From the — I actually wrote this!? — file....
Statement of Teaching Philosophy
Jonathan P. Dowling
As the physicist and famed textbook author John D. Jackson once said, “Asking an experienced teacher about his teaching philosophy is like asking a fish about his swimming philosophy — it had better be second nature!” Another quote I am fond of was from one of my own woman undergraduate students, who told me, “The reason you are such a great teacher, is that there is no concept too easy for you to explain!” This taught me a lot. Anybody at my level can explain the difficult concepts — that is the easy part. Apparently my gift is to have the patience and wisdom to take a concept that may seem “easy” to me and parse it in a way that it resonates with each student.
At the graduate level, I view my role as instructor to be far more than a lecturing and grading automaton, but rather a role model for the graduate students to emulate to be the teacher and physicist. As a student, I was able to learn how to teach by emulating the masters, and learn how not to teach by studying pitfalls. Physics is a notoriously difficult subject to teach well, as the subject matter has a tendency to delivered in a dry, stuffy atmosphere, where any creative embellishments in the delivery of the material are viewed as a distraction from the accurate conveyance of the subject matter.
In order to make the subject matter of physics come alive, I have taken it upon myself to read many biographies and histories of famous physicists and their discoveries, and I weave these stories into my presentations in such a way that the spirit of Einstein and Schrödinger may live again in the room, as we learn together about not only their successes, but also their failures. Too often, physics is presented as a fait accompli, which sprang complete from the foreheads of our forefathers in its present, canned, homogenized, and pasteurized form Young scientists, struggling with their own successes and failures in their own research, need to know it is okay to make mistakes. This lesson is one of the most important for a student to learn. The second most important point is to have fun in what you are doing and to love it. It is hard for some young people to believe that physics should be fun, so I try bring them around by having fun with it myself in the classroom. With that they learn also that life is too short not to do what they love most.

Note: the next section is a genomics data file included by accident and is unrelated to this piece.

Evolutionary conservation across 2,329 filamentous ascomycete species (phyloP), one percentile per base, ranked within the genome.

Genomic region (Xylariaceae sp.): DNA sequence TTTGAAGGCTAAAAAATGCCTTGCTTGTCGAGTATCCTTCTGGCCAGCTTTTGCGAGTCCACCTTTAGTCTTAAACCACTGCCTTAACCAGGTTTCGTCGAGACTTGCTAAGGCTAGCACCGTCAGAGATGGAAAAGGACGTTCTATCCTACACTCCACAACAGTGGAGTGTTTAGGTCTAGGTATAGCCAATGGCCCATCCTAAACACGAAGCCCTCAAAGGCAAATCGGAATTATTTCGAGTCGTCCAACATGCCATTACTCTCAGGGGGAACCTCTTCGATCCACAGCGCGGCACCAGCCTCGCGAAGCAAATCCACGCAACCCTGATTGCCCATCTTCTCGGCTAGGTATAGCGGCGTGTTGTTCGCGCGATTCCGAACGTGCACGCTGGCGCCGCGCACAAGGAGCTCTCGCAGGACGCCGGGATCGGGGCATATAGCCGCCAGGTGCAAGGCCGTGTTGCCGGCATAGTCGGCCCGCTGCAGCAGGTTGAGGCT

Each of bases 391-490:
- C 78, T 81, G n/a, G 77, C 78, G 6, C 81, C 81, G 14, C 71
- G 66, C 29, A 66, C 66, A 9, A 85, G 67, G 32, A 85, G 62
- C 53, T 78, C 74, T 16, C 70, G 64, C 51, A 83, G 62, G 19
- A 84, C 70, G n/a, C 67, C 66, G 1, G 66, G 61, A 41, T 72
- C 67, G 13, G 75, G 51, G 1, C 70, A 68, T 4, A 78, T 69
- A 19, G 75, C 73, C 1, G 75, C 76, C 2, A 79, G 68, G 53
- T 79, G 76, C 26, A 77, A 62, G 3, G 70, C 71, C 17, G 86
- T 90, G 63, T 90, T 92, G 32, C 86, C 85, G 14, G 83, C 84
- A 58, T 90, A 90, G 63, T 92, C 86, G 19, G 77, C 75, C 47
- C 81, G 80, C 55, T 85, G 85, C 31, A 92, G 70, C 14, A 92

Once you get across the point that learning physics can be fun, and that it is fine to make mistakes, then the students are all on board and it is smooth sailing. The quiet ones open up. The bold ones become wise and thoughtful. The assignments seem less tedious, the exams less onerous. For required core graduate courses, such as quantum mechanics, this lesson needs to be learned to face the vast amount of required material and the grueling exams. For graduate electives, such as the two-semester quantum optics course I designed and executed, it is critical to get this out front so the students will find time in their busy schedules to work hard with me on a mere elective.
From an operational point of view, I mix up the traditional lecture format with either planned or unplanned in-class student presentations. One of my favorite modes of classroom instruction is to take a seat among the students and discuss with them, not lecture to them, with each taking a turn to lead the discussion or go to the board and make their point, in mathematics or prose, and to have their peers and me weigh in on that point. Once broken of the fear to speak up in class — learning begins. This goes for my formal classes, and for my own research group meetings and seminars — where even the youngest undergraduate student must be made to feel free to be able to challenge a point the professor is making — especially since the undergraduate student is often right! A recent visitor to our group, Prof. Hal Metcalf from the State University of New York, was enthusiastic about our group discussions because, unlike in other research groups he’s visited, everybody in my group has a voice — and more importantly — is not afraid to use it!
In the end, as I teach, I am myself a role model for the student, not just as an aspiring physicist and scientist, but as a member of the educated citizenry that will guide the future of our world.